The answer to this question is complicated—and simple. I’m speaking strictly as an author here, and these opinions are mine alone.  

I think of it as a math equation:

More agents of color + more publishers of color + more editors of color + more art directors of color + more sales, marketing and publicity people of color = more multicultural books being acquired, art directed, promoted, publicized, strategized and represented within the walls of publishing companies, which will, in turn, increase representation and entice more agents, publishers, art directors, editors, marketers, salespeople, writers and artists of color to join the fold, to make these books a top priority, etc., etc., etc., etc.  

Whew! It’s dizzying. But it’s true. Our publishing community needs more people of color working in publishing houses at all levels and in all departments to 1) hire people of color; 2) mentor and retain those people; 3) acquire books; 4) get behind books and nurture the talent that creates them so they’re encouraged to keep writing and illustrating.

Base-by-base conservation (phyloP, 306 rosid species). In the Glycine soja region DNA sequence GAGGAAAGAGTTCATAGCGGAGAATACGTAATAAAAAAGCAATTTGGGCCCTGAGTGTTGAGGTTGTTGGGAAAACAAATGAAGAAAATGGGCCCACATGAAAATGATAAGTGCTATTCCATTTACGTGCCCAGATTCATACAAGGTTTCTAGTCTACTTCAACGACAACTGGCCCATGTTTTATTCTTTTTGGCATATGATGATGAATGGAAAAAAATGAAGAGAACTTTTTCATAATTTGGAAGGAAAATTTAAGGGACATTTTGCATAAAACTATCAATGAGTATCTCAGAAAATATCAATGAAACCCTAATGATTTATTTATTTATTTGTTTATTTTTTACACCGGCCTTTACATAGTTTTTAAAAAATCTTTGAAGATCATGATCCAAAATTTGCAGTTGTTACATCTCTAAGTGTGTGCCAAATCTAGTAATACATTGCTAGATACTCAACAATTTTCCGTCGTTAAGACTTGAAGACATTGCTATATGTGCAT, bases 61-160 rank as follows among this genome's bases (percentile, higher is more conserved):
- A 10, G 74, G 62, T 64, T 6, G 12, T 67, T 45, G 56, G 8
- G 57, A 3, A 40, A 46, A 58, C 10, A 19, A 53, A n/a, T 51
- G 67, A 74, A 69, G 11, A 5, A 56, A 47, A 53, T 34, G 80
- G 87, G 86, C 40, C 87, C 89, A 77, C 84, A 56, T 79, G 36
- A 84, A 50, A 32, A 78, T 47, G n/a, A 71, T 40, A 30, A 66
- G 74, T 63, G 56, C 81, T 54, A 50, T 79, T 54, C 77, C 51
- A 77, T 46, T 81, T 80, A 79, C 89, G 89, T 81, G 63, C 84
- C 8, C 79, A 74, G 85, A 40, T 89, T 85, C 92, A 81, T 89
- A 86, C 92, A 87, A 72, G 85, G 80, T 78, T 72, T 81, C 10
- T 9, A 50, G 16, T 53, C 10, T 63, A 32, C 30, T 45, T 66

It’s that simple. But it’s not easy.

The complicated part is that each of these steps involves an unrelenting and ongoing commitment by our entire publishing community. Despite the discouraging statistics, strides are being made with the tremendous work of organizations, such as the Children’s Book Council’s Diversity Initiative, which is taking proactive steps to solve the complicated multicultural equation. To learn more, visit

What's next for you?

Brian and I are collaborating on a narrative nonfiction follow-up to our book, Hand in Hand: Ten Black Men Who Changed America. And I have a novel in the works.

MARTIN & MAHALIA: HIS WORDS, HER SONG. Copyright © 2013 by Andrea Davis Pinkney. Illustrations copyright © 2013 by Brian Pinkney. Artwork reproduced by permission of the publisher, Little, Brown and Company, New York.

Julie Danielson (Jules) conducts interviews and features of authors and illustrators at Seven Impossible Things Before Breakfast, a children's literature blog primarily focused on illustration and picture books.